The following shows an example listing with parseable output:
# ldm list -o domain -p
The Logical Domains Manager does not permit you to create domain relationships that create a dependency cycle. A dependency cycle is a relationship between two or more domains that lead to a situation where a slave domain depends on itself, or a master domain depends on one of its slave domains.
The Logical Domains Manager determines whether a dependency cycle exists before adding a dependency. The Logical Domains Manager starts at the slave domain and searches along all paths that are specified by the master array until the end of the path is reached. Any dependency cycles found along the way are reported as errors.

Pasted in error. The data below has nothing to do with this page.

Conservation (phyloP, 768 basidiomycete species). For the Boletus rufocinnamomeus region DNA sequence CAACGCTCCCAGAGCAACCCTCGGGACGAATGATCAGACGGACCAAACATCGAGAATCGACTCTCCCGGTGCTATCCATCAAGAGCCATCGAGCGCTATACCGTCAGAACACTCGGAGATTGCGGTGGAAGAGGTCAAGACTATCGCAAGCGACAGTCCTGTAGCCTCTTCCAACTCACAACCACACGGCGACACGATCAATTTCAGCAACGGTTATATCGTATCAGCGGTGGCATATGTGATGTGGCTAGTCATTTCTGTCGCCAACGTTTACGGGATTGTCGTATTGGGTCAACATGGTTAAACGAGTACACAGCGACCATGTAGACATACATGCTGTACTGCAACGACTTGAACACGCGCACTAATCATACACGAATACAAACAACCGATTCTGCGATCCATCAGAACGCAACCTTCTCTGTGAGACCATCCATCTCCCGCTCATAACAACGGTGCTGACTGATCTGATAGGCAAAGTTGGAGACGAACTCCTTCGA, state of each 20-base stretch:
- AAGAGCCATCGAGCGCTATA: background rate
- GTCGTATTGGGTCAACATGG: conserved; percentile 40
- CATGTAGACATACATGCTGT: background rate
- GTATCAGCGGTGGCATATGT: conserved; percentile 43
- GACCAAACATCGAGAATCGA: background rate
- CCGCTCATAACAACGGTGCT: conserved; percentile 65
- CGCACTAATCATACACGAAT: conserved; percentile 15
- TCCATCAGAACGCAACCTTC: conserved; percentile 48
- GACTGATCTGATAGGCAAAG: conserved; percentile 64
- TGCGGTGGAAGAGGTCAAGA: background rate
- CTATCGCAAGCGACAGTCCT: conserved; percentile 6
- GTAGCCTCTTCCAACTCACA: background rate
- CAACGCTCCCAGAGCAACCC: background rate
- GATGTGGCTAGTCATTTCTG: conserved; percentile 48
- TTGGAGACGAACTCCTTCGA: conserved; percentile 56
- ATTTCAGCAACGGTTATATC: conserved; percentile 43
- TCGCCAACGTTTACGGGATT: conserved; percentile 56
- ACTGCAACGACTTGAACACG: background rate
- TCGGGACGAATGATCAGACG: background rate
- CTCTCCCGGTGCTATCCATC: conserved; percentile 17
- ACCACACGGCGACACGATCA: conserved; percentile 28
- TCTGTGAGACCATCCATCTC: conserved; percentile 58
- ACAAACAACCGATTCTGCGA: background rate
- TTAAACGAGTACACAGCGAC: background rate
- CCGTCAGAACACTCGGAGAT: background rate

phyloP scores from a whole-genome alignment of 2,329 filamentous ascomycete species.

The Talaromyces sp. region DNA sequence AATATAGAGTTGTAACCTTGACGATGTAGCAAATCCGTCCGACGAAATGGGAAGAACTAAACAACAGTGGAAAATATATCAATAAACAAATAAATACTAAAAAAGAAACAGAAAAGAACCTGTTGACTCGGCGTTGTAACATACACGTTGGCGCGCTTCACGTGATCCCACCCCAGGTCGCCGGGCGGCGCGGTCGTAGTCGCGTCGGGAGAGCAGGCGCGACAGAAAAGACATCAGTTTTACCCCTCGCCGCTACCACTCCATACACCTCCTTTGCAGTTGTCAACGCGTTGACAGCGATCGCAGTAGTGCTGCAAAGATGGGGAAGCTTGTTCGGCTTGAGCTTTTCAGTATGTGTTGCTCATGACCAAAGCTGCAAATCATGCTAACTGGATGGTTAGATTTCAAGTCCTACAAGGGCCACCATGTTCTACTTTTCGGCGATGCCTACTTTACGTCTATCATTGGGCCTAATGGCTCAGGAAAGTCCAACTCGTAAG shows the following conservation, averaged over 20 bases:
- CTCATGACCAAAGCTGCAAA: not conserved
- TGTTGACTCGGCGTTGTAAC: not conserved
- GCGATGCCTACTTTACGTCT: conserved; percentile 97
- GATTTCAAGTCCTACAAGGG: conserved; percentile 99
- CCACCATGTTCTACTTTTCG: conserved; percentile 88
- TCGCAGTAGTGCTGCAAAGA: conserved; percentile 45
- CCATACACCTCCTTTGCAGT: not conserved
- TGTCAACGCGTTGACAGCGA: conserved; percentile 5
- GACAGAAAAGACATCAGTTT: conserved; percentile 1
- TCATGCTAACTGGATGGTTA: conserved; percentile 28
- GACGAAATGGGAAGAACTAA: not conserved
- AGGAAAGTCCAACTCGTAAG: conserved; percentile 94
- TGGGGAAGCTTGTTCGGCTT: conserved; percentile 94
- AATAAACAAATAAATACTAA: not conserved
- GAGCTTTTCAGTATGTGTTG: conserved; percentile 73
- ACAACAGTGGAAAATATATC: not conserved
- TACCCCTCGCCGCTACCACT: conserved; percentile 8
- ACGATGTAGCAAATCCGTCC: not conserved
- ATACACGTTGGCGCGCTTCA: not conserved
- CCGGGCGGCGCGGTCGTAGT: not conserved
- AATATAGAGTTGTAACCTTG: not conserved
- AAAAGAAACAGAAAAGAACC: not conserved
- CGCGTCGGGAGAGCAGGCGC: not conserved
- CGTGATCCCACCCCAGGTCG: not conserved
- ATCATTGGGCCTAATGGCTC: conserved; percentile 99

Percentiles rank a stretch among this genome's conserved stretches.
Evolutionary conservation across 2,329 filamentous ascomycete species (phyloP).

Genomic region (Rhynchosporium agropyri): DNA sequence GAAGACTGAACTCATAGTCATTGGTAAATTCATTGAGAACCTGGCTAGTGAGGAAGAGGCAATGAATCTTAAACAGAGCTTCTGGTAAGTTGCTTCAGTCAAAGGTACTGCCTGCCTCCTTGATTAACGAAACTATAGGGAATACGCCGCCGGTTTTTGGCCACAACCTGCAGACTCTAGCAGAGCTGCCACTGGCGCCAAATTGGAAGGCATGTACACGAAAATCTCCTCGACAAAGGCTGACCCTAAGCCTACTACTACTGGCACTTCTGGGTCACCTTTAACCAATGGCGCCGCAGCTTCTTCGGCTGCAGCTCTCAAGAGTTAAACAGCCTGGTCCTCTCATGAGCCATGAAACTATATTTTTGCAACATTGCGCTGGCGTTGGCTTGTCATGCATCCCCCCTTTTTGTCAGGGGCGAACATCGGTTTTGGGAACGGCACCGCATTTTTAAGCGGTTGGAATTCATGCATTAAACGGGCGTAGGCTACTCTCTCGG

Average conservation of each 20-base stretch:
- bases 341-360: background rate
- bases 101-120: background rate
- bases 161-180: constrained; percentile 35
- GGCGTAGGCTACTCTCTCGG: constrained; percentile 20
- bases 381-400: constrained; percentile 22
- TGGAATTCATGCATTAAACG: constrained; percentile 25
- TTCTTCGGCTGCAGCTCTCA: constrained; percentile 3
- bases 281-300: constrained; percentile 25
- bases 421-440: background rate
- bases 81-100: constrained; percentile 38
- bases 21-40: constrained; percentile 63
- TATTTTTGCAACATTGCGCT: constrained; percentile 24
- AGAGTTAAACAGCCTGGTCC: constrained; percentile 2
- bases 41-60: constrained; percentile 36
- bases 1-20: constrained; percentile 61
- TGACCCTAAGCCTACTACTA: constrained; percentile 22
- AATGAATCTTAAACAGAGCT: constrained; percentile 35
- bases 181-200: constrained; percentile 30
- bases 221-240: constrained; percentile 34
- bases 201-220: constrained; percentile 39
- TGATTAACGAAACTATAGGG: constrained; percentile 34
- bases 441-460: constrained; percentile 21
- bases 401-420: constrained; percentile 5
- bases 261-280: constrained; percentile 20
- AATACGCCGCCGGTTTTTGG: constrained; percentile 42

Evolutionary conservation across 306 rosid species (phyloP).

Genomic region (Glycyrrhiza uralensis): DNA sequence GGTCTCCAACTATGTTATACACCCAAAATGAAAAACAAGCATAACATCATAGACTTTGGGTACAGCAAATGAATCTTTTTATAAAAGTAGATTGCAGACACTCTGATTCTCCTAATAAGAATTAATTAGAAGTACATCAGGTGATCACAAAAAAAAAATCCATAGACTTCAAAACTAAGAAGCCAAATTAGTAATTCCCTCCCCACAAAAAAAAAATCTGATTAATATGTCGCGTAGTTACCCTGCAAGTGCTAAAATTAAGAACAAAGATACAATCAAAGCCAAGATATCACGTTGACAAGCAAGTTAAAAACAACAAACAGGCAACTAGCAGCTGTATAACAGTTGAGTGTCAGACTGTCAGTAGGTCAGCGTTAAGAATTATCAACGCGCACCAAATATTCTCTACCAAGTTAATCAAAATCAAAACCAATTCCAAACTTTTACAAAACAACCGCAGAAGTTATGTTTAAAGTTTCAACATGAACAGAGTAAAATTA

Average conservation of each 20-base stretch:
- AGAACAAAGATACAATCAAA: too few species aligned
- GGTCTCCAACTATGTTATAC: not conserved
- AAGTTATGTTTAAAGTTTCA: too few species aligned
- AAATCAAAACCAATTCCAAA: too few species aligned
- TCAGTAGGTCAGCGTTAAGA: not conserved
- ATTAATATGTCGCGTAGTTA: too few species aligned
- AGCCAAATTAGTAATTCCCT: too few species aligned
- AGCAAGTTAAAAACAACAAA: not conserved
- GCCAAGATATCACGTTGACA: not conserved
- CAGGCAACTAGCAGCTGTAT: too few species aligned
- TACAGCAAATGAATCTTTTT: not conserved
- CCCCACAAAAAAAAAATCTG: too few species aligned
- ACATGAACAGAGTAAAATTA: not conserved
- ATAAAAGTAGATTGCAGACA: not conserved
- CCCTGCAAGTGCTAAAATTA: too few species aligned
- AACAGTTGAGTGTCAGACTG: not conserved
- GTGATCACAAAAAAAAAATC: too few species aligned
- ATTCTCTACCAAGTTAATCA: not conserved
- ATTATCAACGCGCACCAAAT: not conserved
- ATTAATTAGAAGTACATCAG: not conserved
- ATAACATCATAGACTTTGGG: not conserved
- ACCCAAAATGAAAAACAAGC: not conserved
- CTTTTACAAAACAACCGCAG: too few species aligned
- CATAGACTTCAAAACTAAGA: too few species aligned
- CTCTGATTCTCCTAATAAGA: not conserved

The following example shows how a dependency cycle might be created. The first command creates a slave domain called mohawk that specifies its master domain as primary. So, mohawk depends on primary in the following dependency chain:
Figure 12-1 Single Domain Dependency
The second command creates a slave domain called primary that specifies its master domain as counter. So, mohawk depends on primary, which depends on counter in the following dependency chain:
Figure 12-2 Multiple Domain Dependency
The third command attempts to create a dependency between the counter and mohawk domains, which would produce the following dependency cycle:
Figure 12-3 Domain Dependency Cycle
The ldm set-domain command will fail with the following error message:
# ldm add-domain master=primary mohawk # ldm set-domain master=counter primary # ldm set-domain master=mohawk counter Dependency cycle detected: LDom "counter" indicates "primary" as its master